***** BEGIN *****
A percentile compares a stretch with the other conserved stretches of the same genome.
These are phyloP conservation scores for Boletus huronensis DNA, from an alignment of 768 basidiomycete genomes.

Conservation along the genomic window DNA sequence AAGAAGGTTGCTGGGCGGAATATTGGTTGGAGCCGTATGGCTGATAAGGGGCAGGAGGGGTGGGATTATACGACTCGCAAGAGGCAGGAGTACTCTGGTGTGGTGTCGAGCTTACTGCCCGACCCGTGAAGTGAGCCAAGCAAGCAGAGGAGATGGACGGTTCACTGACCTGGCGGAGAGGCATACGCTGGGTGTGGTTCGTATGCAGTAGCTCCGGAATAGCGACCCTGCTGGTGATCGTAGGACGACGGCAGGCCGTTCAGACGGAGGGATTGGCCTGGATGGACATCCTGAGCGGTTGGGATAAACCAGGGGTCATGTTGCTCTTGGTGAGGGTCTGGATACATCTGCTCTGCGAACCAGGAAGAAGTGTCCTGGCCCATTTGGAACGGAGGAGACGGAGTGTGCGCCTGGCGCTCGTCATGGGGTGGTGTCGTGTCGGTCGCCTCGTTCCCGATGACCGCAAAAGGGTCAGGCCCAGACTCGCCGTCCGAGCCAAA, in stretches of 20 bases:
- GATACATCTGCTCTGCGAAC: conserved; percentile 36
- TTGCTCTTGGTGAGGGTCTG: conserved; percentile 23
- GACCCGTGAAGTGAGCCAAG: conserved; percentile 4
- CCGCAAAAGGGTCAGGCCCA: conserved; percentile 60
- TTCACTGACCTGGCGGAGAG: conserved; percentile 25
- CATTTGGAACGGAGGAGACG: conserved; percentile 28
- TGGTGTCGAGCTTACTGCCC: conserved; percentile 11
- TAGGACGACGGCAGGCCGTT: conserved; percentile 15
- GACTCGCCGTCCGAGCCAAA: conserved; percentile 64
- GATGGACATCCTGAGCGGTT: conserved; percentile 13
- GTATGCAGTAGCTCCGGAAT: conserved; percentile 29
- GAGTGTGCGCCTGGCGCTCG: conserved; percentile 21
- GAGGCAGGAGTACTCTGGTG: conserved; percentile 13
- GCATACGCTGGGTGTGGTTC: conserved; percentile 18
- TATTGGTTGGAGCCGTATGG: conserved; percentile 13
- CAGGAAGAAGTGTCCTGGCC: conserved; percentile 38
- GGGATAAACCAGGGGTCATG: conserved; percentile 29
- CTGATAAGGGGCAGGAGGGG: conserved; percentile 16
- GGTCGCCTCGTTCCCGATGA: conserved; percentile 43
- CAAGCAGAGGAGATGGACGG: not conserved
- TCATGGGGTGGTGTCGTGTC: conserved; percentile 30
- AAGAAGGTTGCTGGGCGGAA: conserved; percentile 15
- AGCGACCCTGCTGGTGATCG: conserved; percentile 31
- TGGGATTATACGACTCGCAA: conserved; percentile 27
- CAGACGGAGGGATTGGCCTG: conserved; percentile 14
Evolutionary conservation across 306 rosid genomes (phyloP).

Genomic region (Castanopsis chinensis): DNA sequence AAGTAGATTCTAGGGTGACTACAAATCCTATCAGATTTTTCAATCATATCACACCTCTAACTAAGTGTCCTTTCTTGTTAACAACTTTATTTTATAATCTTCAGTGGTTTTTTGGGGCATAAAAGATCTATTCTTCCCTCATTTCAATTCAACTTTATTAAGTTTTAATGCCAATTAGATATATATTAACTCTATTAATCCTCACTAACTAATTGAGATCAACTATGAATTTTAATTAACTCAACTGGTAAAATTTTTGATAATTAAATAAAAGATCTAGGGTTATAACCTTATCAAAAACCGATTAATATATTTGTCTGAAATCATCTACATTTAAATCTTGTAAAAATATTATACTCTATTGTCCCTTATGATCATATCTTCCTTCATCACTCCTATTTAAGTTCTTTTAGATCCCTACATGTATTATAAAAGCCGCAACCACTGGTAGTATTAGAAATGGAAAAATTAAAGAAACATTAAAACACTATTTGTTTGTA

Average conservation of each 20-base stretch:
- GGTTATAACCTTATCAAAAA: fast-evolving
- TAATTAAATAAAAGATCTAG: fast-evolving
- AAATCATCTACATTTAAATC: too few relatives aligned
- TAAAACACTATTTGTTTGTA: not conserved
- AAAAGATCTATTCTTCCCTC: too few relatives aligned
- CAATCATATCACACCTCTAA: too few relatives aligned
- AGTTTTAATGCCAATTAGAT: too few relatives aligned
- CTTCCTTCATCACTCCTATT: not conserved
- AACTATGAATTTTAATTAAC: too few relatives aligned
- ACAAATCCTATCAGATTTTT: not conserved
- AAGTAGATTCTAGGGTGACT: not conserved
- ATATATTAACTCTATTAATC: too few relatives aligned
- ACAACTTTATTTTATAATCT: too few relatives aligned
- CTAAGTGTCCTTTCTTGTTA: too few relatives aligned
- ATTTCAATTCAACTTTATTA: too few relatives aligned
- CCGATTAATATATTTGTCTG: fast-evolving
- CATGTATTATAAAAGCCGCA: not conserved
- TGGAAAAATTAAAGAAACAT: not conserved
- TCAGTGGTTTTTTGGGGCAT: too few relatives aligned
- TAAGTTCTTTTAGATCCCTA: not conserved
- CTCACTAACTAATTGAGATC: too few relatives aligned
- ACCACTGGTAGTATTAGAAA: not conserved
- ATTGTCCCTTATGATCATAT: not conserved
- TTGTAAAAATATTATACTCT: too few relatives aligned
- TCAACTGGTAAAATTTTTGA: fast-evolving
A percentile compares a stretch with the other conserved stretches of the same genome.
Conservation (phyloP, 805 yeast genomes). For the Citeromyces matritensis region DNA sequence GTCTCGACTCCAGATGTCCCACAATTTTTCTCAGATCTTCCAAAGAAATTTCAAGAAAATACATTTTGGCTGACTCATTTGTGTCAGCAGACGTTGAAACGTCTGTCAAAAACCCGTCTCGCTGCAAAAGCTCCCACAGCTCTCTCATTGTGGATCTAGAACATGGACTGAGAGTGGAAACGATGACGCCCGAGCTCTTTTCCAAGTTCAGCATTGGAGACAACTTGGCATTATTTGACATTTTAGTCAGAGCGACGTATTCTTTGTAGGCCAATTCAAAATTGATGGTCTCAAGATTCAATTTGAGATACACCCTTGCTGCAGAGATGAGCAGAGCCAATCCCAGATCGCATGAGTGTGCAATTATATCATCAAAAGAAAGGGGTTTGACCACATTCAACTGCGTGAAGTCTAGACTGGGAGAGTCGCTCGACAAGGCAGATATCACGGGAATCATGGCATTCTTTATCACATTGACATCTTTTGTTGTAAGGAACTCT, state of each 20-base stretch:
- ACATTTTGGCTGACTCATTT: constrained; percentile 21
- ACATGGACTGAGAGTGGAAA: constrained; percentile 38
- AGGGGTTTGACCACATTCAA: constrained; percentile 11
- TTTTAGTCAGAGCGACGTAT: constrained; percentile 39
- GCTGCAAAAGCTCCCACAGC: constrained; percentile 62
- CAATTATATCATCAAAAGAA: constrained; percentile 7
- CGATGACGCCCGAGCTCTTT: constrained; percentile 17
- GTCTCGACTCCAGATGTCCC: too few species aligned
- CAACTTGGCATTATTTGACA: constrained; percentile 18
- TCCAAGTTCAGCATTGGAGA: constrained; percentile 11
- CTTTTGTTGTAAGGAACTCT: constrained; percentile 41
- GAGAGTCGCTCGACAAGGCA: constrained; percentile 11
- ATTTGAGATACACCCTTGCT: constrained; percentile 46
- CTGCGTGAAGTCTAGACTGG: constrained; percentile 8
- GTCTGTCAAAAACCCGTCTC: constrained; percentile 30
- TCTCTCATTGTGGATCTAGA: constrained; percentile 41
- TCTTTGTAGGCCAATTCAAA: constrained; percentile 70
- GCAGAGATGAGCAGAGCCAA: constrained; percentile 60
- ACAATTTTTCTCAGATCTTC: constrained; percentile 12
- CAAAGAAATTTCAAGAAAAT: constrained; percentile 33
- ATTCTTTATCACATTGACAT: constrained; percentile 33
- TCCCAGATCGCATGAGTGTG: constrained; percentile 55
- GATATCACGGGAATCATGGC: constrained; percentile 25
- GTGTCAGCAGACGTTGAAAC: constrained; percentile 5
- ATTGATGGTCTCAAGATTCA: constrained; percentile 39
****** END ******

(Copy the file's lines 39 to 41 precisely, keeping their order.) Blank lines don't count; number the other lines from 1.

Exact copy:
- CTTCCTTCATCACTCCTATT: not conserved
- AACTATGAATTTTAATTAAC: too few relatives aligned
- ACAAATCCTATCAGATTTTT: not conserved